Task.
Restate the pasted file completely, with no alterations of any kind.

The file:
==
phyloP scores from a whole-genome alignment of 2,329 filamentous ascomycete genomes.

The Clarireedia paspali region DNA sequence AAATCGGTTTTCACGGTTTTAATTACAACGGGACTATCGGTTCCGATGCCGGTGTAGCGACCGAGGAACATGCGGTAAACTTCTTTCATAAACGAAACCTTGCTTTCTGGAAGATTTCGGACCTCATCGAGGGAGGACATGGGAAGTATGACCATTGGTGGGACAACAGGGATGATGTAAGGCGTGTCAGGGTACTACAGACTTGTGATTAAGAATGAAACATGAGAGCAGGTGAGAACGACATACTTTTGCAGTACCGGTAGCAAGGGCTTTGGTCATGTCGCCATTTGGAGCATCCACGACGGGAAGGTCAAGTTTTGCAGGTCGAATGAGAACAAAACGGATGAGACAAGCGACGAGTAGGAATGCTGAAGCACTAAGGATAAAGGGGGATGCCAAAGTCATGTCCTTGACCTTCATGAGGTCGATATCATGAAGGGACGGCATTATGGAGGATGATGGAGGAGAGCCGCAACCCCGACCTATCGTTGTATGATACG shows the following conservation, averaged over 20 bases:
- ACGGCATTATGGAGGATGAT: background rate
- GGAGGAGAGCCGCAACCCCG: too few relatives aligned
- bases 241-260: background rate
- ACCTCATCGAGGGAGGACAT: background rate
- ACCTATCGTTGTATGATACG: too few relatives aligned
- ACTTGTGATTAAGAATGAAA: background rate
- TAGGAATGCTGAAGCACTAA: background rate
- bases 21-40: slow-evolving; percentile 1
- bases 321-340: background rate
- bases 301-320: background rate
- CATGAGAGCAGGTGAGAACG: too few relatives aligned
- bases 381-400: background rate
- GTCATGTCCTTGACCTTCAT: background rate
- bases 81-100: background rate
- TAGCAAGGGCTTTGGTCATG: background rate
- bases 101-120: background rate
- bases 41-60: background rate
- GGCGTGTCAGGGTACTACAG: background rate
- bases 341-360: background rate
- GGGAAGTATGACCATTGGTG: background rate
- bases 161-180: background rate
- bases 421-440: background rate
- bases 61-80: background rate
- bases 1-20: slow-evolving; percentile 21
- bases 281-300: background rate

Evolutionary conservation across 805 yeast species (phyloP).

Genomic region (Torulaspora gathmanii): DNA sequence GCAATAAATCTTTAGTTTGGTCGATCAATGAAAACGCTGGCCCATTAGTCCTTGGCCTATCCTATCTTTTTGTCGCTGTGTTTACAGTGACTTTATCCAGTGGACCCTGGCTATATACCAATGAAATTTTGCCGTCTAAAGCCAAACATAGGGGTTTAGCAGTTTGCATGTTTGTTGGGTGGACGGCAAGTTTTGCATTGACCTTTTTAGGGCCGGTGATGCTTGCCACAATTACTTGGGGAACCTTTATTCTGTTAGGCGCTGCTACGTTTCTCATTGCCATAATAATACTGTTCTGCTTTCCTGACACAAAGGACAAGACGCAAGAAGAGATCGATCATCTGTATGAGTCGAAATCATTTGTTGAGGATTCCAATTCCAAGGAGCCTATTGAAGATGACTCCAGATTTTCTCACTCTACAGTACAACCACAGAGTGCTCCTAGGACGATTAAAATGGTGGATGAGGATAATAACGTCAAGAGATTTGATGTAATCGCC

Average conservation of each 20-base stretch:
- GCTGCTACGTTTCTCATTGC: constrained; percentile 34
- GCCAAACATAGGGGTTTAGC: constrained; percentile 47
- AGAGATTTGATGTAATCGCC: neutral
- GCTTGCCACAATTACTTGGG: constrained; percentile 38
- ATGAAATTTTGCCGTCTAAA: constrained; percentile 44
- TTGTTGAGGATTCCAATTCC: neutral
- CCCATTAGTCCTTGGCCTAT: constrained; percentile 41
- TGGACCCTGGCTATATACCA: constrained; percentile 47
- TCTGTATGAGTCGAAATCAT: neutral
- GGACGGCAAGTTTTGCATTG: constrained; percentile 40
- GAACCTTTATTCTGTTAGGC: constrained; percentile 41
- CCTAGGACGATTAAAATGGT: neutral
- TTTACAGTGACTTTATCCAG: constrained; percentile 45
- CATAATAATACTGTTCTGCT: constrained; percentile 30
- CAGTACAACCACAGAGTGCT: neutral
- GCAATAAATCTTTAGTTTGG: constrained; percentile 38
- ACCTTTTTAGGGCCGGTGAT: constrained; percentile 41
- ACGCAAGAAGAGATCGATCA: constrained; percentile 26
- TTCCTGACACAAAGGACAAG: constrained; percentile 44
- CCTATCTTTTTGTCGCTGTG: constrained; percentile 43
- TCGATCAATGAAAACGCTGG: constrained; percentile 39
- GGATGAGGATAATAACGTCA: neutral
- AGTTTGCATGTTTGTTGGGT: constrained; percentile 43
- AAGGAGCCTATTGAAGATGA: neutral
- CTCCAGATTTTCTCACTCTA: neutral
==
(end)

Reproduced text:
phyloP scores from a whole-genome alignment of 2,329 filamentous ascomycete genomes.

The Clarireedia paspali region DNA sequence AAATCGGTTTTCACGGTTTTAATTACAACGGGACTATCGGTTCCGATGCCGGTGTAGCGACCGAGGAACATGCGGTAAACTTCTTTCATAAACGAAACCTTGCTTTCTGGAAGATTTCGGACCTCATCGAGGGAGGACATGGGAAGTATGACCATTGGTGGGACAACAGGGATGATGTAAGGCGTGTCAGGGTACTACAGACTTGTGATTAAGAATGAAACATGAGAGCAGGTGAGAACGACATACTTTTGCAGTACCGGTAGCAAGGGCTTTGGTCATGTCGCCATTTGGAGCATCCACGACGGGAAGGTCAAGTTTTGCAGGTCGAATGAGAACAAAACGGATGAGACAAGCGACGAGTAGGAATGCTGAAGCACTAAGGATAAAGGGGGATGCCAAAGTCATGTCCTTGACCTTCATGAGGTCGATATCATGAAGGGACGGCATTATGGAGGATGATGGAGGAGAGCCGCAACCCCGACCTATCGTTGTATGATACG shows the following conservation, averaged over 20 bases:
- ACGGCATTATGGAGGATGAT: background rate
- GGAGGAGAGCCGCAACCCCG: too few relatives aligned
- bases 241-260: background rate
- ACCTCATCGAGGGAGGACAT: background rate
- ACCTATCGTTGTATGATACG: too few relatives aligned
- ACTTGTGATTAAGAATGAAA: background rate
- TAGGAATGCTGAAGCACTAA: background rate
- bases 21-40: slow-evolving; percentile 1
- bases 321-340: background rate
- bases 301-320: background rate
- CATGAGAGCAGGTGAGAACG: too few relatives aligned
- bases 381-400: background rate
- GTCATGTCCTTGACCTTCAT: background rate
- bases 81-100: background rate
- TAGCAAGGGCTTTGGTCATG: background rate
- bases 101-120: background rate
- bases 41-60: background rate
- GGCGTGTCAGGGTACTACAG: background rate
- bases 341-360: background rate
- GGGAAGTATGACCATTGGTG: background rate
- bases 161-180: background rate
- bases 421-440: background rate
- bases 61-80: background rate
- bases 1-20: slow-evolving; percentile 21
- bases 281-300: background rate

Evolutionary conservation across 805 yeast species (phyloP).

Genomic region (Torulaspora gathmanii): DNA sequence GCAATAAATCTTTAGTTTGGTCGATCAATGAAAACGCTGGCCCATTAGTCCTTGGCCTATCCTATCTTTTTGTCGCTGTGTTTACAGTGACTTTATCCAGTGGACCCTGGCTATATACCAATGAAATTTTGCCGTCTAAAGCCAAACATAGGGGTTTAGCAGTTTGCATGTTTGTTGGGTGGACGGCAAGTTTTGCATTGACCTTTTTAGGGCCGGTGATGCTTGCCACAATTACTTGGGGAACCTTTATTCTGTTAGGCGCTGCTACGTTTCTCATTGCCATAATAATACTGTTCTGCTTTCCTGACACAAAGGACAAGACGCAAGAAGAGATCGATCATCTGTATGAGTCGAAATCATTTGTTGAGGATTCCAATTCCAAGGAGCCTATTGAAGATGACTCCAGATTTTCTCACTCTACAGTACAACCACAGAGTGCTCCTAGGACGATTAAAATGGTGGATGAGGATAATAACGTCAAGAGATTTGATGTAATCGCC

Average conservation of each 20-base stretch:
- GCTGCTACGTTTCTCATTGC: constrained; percentile 34
- GCCAAACATAGGGGTTTAGC: constrained; percentile 47
- AGAGATTTGATGTAATCGCC: neutral
- GCTTGCCACAATTACTTGGG: constrained; percentile 38
- ATGAAATTTTGCCGTCTAAA: constrained; percentile 44
- TTGTTGAGGATTCCAATTCC: neutral
- CCCATTAGTCCTTGGCCTAT: constrained; percentile 41
- TGGACCCTGGCTATATACCA: constrained; percentile 47
- TCTGTATGAGTCGAAATCAT: neutral
- GGACGGCAAGTTTTGCATTG: constrained; percentile 40
- GAACCTTTATTCTGTTAGGC: constrained; percentile 41
- CCTAGGACGATTAAAATGGT: neutral
- TTTACAGTGACTTTATCCAG: constrained; percentile 45
- CATAATAATACTGTTCTGCT: constrained; percentile 30
- CAGTACAACCACAGAGTGCT: neutral
- GCAATAAATCTTTAGTTTGG: constrained; percentile 38
- ACCTTTTTAGGGCCGGTGAT: constrained; percentile 41
- ACGCAAGAAGAGATCGATCA: constrained; percentile 26
- TTCCTGACACAAAGGACAAG: constrained; percentile 44
- CCTATCTTTTTGTCGCTGTG: constrained; percentile 43
- TCGATCAATGAAAACGCTGG: constrained; percentile 39
- GGATGAGGATAATAACGTCA: neutral
- AGTTTGCATGTTTGTTGGGT: constrained; percentile 43
- AAGGAGCCTATTGAAGATGA: neutral
- CTCCAGATTTTCTCACTCTA: neutral